You see, Weidman was just hanging out in his Long Island home this morning, likely discussing deli meats and the traffic assjam on the 111 with Matt Serra, when his 92-year old neighbor stumbled out of her home, covered in blood and in desperate need of help. While most New Yorkers would have told the old bird to fack off before diving back into their pastrami on rye with dijon mustard (I missed lunch today), Weidman actually decided to do something about it. His wife detailed the incident on Instagram:

Shout out to this man @chrisweidmanufc who just saved our 92 year old neighbors life. She fell onto a glass table and had pieces stuck in her head. She was in her driveway bleeding out in the rain trying to call her daughter on the phone. Chris ran over and brought her inside, cleaned her up and called 911. #myhero

Wow, what a guy. I fully expect Weidman to be repaid for his act of heroism in the form of another life-destroying hurricane, because bad things only happen to good people. There is no God, is what I’m trying to say.

(I really need to eat something.)

[UPDATE]

After the jump: Weidman recounts the crazy story to MMAFighting.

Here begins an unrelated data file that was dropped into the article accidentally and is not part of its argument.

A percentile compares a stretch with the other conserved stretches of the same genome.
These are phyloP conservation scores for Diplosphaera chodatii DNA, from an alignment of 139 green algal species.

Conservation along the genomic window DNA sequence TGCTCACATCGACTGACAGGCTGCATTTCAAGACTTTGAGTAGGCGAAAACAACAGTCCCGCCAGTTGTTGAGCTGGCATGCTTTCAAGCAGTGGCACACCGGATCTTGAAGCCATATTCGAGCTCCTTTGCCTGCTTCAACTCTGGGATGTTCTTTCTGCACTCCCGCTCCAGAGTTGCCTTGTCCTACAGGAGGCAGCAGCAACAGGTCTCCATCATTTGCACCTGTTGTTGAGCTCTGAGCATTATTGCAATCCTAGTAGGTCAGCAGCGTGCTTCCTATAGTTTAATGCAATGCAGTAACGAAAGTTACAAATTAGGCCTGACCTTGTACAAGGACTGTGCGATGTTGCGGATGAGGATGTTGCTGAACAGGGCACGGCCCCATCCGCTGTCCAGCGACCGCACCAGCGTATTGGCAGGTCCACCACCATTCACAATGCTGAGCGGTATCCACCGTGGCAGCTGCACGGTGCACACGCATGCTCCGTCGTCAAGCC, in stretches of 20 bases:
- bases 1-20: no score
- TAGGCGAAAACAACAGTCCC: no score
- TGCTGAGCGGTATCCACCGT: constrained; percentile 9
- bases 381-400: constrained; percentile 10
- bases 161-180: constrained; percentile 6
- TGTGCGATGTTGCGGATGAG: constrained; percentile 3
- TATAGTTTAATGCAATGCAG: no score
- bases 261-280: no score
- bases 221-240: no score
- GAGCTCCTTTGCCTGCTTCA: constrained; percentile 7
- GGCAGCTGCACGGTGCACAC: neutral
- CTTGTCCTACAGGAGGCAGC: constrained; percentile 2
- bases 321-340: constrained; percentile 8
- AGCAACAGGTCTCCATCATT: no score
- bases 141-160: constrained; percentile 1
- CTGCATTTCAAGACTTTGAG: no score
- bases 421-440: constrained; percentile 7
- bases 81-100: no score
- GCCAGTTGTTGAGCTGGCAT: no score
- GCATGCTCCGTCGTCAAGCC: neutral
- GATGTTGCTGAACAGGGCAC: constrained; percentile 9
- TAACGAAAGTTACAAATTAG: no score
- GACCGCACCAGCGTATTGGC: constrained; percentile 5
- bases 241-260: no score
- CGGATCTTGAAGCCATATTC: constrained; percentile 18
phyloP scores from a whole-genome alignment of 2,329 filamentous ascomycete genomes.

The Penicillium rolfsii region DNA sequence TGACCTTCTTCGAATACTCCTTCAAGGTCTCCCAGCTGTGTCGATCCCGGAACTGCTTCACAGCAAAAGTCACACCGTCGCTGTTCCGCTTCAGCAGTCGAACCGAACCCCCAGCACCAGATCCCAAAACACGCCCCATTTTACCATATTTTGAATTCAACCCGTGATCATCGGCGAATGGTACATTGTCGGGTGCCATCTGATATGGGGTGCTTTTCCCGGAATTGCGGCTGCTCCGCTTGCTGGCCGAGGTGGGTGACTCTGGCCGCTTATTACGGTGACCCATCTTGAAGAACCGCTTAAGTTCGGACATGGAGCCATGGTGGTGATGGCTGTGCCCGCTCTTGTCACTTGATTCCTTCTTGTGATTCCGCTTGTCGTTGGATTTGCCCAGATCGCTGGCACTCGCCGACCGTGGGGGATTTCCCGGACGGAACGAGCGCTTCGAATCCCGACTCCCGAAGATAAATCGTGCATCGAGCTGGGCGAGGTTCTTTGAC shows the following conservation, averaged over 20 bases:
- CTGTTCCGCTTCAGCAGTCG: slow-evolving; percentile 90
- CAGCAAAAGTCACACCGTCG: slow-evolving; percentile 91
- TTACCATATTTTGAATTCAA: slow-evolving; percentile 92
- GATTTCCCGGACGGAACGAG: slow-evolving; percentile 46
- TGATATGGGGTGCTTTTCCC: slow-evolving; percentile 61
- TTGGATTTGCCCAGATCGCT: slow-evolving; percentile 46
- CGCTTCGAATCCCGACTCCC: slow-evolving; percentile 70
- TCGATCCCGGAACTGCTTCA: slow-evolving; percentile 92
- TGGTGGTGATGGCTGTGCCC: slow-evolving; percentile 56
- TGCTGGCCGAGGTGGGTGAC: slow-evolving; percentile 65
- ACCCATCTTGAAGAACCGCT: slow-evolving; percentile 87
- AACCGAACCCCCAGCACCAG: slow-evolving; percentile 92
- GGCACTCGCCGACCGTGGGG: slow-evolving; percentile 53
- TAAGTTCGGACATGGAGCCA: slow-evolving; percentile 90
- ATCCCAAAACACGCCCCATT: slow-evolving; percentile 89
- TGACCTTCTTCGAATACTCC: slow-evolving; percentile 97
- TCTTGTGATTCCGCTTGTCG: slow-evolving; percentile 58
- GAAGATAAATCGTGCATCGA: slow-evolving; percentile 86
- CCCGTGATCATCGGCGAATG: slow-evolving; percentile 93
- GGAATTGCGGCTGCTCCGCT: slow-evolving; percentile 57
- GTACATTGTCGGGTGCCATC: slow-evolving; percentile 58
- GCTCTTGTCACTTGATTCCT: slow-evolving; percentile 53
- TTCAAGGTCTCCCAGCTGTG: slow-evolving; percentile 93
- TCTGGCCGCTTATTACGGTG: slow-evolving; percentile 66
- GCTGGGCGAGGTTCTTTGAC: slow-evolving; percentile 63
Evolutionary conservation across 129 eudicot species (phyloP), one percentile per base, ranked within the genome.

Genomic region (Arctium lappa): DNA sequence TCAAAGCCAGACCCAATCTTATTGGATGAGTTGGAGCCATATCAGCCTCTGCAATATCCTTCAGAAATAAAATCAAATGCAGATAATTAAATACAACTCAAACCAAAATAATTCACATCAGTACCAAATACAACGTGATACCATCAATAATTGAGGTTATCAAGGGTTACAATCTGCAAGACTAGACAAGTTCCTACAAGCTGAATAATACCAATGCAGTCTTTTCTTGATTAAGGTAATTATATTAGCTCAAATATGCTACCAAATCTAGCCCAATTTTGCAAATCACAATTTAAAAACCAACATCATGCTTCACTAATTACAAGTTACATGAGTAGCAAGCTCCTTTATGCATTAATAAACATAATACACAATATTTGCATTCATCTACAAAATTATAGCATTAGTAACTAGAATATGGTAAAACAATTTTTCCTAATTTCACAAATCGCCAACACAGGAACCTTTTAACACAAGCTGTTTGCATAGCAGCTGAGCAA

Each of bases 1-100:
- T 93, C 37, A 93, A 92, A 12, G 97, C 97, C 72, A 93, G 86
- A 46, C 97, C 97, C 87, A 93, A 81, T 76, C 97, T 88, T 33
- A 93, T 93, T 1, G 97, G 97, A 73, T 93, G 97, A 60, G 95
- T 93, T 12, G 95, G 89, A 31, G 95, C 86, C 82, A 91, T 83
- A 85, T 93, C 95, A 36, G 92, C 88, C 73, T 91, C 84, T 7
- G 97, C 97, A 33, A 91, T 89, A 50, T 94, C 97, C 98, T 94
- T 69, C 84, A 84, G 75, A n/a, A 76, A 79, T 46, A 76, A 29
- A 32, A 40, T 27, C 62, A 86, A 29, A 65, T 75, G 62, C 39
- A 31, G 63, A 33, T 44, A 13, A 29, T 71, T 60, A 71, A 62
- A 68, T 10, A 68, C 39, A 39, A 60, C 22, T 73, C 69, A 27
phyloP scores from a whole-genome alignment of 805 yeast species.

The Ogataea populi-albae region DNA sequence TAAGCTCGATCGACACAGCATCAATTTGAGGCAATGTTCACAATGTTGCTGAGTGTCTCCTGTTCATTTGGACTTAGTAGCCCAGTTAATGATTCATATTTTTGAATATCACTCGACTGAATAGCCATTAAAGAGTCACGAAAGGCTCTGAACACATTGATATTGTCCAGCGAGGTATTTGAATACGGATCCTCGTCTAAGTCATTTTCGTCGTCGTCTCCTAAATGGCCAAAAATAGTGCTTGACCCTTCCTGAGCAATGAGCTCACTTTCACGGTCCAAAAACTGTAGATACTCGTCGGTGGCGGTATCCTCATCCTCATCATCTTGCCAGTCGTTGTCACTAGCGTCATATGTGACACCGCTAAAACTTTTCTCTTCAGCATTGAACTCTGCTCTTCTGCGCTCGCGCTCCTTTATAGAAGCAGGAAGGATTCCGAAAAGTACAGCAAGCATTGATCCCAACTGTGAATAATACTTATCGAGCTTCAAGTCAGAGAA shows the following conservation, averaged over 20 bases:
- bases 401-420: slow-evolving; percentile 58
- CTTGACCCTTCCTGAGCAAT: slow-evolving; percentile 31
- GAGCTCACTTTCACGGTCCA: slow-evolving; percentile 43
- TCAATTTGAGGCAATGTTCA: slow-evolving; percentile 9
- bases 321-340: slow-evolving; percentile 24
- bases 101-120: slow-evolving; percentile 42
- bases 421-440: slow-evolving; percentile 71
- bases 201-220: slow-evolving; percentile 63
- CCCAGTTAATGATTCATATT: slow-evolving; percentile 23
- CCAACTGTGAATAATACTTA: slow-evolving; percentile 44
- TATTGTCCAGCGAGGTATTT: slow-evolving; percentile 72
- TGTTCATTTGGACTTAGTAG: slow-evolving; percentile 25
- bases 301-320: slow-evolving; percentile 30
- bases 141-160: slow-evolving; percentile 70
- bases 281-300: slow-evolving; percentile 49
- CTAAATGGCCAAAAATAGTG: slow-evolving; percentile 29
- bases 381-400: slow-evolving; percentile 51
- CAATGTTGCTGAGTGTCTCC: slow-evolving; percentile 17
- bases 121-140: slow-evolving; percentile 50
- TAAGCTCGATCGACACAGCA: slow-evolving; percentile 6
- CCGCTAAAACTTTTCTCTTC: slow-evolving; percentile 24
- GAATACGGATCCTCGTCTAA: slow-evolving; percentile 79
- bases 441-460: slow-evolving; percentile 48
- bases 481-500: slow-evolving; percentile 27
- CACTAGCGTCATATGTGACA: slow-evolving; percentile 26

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Chris Weidman Out of Vitor Belfort Fight With Fractured Hand, Lawler vs. Hendricks II Now Headlines UFC 181


(“That’s it, we gotta ban skateboards too!” — Dana White tomorrow)

First, the bad news: Chris Weidman has been forced to pull out from his UFC 181-scheduled bout with Vitor Belfort due to injury. As first reported by Ariel Helwani and confirmed by Dana White shortly thereafter, Weidman suffered a hairline fracture in his hand while sparring, which will require between 4-6 weeks to heal. The Belfort fight has been moved to an unknown date in February.

And now, the good: Replacing Weidman vs. Belfort in the main event slot of UFC 181 will be the highly-anticipated welterweight title rematch between champion Johny Hendricks and Robbie Lawler.

“Bigg Rigg” and “Ruthless” first met at UFC 171 to fight for the welterweight title vacated by Georges St. Pierre. The hard fought, back-and-forth contest saw Hendricks emerge victorious by unanimous decision but also suffer a torn bicep and fractured shin that has kept him out of action since. Lawler, meanwhile, has notched victories over Jake Ellenberger and Matt Brown to earn another shot at Hendricks.